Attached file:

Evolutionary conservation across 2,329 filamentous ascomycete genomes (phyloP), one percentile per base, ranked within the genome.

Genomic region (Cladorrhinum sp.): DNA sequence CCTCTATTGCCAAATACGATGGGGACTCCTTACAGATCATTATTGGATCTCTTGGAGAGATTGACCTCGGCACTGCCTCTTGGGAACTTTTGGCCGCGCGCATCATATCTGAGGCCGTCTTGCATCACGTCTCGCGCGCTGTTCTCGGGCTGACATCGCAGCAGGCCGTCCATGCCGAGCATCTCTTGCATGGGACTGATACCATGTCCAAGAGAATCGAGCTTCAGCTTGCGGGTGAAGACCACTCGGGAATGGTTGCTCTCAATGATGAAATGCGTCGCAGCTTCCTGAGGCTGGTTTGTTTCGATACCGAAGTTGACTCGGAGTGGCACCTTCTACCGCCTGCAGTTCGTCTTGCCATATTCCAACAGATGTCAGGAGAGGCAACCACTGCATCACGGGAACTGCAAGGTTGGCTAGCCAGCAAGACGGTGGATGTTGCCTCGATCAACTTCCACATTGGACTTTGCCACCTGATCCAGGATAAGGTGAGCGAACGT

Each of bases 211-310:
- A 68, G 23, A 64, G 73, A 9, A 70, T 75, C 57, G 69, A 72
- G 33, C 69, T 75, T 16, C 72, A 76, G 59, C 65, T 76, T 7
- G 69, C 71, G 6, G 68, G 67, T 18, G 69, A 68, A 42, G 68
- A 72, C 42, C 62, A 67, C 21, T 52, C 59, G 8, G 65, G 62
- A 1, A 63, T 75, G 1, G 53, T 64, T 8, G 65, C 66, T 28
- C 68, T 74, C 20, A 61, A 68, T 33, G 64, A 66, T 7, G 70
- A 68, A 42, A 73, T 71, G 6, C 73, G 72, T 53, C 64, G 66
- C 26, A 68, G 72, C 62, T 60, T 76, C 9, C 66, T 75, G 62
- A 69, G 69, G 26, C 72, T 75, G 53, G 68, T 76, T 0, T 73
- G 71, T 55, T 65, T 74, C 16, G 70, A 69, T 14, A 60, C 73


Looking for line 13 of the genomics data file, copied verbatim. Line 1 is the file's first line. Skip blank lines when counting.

- G 71, T 55, T 65, T 74, C 16, G 70, A 69, T 14, A 60, C 73